Oklahoma State University students Sunny Evans, Mikayla Marvin, and Josh McLoud have been selected to receive the highly competitive and prestigious National Science Foundation Graduate Research Fellowships.
The program provides three years of support for the graduate education of those who have demonstrated their potential for significant achievements in science and engineering research.
Sunny Evans is a masters student in the entomology and plant pathology department from Pawnee. Her undergraduate work included weed biocontrol of saltcedar, escape strategies of dune lizards in Namibia and arthropod diversity.
She will be tracking the food web effects of an exotic beetle that has just crossed over into Oklahoma.
Mikayla Marvin is a graduate student in the biosystems and agricultural engineering department from Yukon. Her undergraduate research has included studies in the efficient management of pastureland, the use of thermal cameras to detect water stress in citrus groves, and the drainage transport of E. coli macropores, such as earthworm holes. She will research the role of soil piping and internal erosion in causing landslides, stream bank as well as dam and gully failures.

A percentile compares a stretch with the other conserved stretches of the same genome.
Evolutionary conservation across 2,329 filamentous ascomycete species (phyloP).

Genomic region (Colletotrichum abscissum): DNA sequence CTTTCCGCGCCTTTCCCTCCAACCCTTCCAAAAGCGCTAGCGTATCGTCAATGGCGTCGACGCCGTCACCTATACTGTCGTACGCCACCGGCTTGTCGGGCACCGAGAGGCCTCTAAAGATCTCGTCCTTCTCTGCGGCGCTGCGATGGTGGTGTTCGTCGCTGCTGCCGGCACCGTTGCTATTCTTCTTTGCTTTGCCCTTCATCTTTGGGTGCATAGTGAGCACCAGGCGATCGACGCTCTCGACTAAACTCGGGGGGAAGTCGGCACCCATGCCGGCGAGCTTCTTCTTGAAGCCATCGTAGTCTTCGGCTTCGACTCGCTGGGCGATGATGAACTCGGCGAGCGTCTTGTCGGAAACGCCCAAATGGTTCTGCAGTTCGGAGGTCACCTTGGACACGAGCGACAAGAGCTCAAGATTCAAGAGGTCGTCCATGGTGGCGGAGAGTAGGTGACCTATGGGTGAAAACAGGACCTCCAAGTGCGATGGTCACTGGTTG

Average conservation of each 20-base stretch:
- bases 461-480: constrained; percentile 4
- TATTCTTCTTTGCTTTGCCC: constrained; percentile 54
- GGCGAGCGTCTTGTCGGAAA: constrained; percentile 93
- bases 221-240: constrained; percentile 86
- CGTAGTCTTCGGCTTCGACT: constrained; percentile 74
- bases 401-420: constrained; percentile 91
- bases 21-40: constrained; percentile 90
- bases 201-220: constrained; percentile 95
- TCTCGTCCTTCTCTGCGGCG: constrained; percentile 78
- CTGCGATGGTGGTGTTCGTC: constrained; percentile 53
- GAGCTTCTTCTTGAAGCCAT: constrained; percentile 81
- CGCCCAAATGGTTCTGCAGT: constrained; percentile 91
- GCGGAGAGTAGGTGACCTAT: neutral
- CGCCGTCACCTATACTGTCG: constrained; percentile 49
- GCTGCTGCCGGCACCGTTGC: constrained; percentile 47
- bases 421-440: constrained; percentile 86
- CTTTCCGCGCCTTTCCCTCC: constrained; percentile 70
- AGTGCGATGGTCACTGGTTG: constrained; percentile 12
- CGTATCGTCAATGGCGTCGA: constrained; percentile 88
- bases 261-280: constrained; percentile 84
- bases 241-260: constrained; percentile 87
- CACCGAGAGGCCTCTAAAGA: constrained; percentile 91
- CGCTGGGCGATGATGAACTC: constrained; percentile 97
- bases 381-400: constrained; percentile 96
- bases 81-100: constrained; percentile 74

Josh McLoud is a graduate student with the botany department from Weleetka. His undergraduate research included a focus on the effects of the compound Triclosan (an antibacterial agent) on nodule and pod formation as well as biomass production in soybeans. He is currently working with a small flowering plant (Arabidopsis thaliana) to identify genes that will reveal a pathway for a special type of cell division regulation in the reproductive process.